With all of that being said, it is absolutely necessary that we recognize and understand that more often than not are single greatest enemy and adversary might not be the ancient serpent who is the Devil and Satan. Our greatest enemy and adversary most likely isn’t the enemy and adversary, and yes I am fully aware that the apostle Peter instructs to be sober and vigilant because we have an adversary who prowls around like a raging lion who seeks to devour us. What we must also remember and recall is that same enemy and adversary was mentioned and spoken about by James the brother of Jesus, and directly linked and connected to that is the command and instruction to resist the devil and he will flee from us. Not only will the devil flee from us as we humble ourselves and submit to the living God, but the devil must flee from us because he has already been defeated. Despite the fact that we wrestle not against flesh and blood, and despite the fact that the weapons of our warfare are not carnal, but are mighty through God to the pulling down of strongholds and the casting down of imaginations, I am convinced that perhaps our single greatest enemy and adversary is ourselves. After the fall the LORD God cursed the ground, and declared that man himself would have to contend with, labor with, and toil with the ground all the days of his life. I am convinced that this does in fact speak in the natural realm of the physical ground from which man would labor and toil, but I would also declare that man would have to labor, would have to toil, and would have to contend with that which the LORD cursed—that which he himself was taken and formed from. Thus, all the days of man’s life he would labor, he would toil, and he would contend with this nature that was inside him. It is for this reason I am absolutely and completely convinced that the single greatest struggle that we have is not necessarily with the ancient serpent, but more often than not the greatest struggle we face is within our own hearts and within our own lives. More often than not the greatest struggle we have is with our own carnal and sinful nature, and it is this reality the apostle Paul wrote and spoke of so heavily in the New Testament epistle written unto the saints which were at Rome. When Noah was conceived and brought forth into the earth his father was looking for comfort from the work and toil of their hands, for they would spend their days contending with that which the LORD had cursed. We must recognize and understand that the living and eternal God has indeed and has in fact cursed our sin nature, and has indeed and has in fact cursed our flesh, and there is a great and powerful need within ourselves to overcome that which we are and that which we have been forced to contend with all our lives. What’s more, is that this struggle will be one that we will face all the days of our lives until the day we die—a reality which the apostle Paul would make mention of in the sixth and seventh chapters of the New Testament epistle which was written unto the saints which were at Rome. Consider if you will the following words which were written by the apostle Paul beginning to read with and from the third verse of the sixth chapter:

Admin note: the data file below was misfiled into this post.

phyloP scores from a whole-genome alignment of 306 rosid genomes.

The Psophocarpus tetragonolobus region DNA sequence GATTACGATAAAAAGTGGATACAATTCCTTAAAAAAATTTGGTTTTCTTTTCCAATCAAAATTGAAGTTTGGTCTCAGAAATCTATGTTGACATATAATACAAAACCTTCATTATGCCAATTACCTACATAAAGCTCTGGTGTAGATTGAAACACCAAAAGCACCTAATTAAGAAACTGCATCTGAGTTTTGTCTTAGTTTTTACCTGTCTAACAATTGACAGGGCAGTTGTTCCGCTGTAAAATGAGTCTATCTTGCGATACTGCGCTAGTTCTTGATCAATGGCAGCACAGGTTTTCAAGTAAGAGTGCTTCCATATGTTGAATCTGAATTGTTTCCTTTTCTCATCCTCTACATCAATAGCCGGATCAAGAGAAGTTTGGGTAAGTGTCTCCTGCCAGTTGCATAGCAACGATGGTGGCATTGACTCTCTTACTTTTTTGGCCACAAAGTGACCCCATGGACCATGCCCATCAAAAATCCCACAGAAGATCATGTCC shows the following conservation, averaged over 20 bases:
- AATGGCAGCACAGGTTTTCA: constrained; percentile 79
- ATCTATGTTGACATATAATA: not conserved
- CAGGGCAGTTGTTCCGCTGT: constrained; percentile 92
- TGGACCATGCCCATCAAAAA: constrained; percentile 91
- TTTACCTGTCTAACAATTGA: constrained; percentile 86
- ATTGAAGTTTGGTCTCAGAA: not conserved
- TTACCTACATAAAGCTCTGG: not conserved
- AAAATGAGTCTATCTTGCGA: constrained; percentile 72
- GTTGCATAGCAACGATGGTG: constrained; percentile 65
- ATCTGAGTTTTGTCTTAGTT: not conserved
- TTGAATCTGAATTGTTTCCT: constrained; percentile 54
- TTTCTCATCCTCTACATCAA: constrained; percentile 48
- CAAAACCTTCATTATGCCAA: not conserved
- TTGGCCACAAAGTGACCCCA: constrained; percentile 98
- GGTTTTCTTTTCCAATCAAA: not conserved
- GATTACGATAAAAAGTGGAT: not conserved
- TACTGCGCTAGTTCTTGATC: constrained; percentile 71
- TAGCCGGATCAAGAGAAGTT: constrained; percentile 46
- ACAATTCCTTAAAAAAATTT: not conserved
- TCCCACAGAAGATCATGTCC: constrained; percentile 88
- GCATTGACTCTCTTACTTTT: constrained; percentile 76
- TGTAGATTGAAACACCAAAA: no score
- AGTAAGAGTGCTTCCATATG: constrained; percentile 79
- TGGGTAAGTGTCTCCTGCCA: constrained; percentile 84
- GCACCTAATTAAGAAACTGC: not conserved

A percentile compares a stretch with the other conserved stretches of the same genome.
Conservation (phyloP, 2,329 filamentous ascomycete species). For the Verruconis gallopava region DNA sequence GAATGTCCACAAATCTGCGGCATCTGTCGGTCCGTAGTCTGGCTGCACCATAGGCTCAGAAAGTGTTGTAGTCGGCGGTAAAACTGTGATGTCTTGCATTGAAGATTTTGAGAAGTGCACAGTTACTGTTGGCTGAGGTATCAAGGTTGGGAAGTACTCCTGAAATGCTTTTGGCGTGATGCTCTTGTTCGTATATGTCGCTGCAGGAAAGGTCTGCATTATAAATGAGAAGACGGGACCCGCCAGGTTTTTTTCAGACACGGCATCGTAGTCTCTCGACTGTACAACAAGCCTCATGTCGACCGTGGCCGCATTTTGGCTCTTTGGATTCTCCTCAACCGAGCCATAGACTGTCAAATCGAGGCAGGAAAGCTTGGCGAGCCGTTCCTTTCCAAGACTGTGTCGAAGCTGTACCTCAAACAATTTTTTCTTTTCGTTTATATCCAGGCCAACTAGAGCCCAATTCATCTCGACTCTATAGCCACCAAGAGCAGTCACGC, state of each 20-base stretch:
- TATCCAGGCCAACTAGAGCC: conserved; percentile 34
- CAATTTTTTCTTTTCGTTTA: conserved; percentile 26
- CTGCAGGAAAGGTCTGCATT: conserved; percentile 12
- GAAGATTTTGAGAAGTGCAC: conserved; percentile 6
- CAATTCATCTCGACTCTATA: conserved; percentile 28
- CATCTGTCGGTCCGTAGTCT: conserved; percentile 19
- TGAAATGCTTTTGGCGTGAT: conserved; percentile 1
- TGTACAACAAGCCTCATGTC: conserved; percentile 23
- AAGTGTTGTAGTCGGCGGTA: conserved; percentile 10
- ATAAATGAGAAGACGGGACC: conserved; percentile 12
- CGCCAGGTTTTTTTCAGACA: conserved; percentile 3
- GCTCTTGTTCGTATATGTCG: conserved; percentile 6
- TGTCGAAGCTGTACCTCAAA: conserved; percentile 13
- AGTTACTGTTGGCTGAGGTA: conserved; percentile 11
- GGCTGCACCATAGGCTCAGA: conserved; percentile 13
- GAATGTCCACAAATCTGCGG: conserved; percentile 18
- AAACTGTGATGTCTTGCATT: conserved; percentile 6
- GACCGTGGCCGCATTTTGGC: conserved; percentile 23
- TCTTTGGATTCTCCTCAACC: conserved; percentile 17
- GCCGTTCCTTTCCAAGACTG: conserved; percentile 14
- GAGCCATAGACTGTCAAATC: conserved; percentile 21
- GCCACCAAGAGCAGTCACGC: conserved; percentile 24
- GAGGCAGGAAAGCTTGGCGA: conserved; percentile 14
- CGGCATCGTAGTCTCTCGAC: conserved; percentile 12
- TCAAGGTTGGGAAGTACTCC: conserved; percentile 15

“Know ye not, that so many of us as were baptized into Jesus Christ were baptized into his death? Therefore we are buried with him by baptism into death: that like as Christ was raised up from the dead by the glory of the Father, even so we also should walk in newness of life. For if we have been planted together in the likeness of his death, we shall be also in the likeness of his resurrection: knowing this, that our world man is crucified with him, that the body of sin might be destroyed, that henceforth we should not serve sin. For he that is dead is freed from sin. Now if we be dead with Christ, we believe that we shall also live with him: knowing that Christ being raised from the dead dieth no more; death hath no more dominion over him. For in that he died, he died unto sin once: but in that he liveth, he liveth unto God. Likewise reckon ye yourselves to be dead indeed unto sin, but alive unto God through Jesus Christ our Lord. Let not sin therefore reign in your mortal body, that ye should obey it in the lusts thereof. Neither yield ye your members as instruments of unrighteousness unto sin: but yield yourselves unto God, as those that are alive from the dead, and your members as instruments of righteousness unto God. For sin shall not have dominion over you: for ye are not under the law, but under grace” (Romans 6:3-14).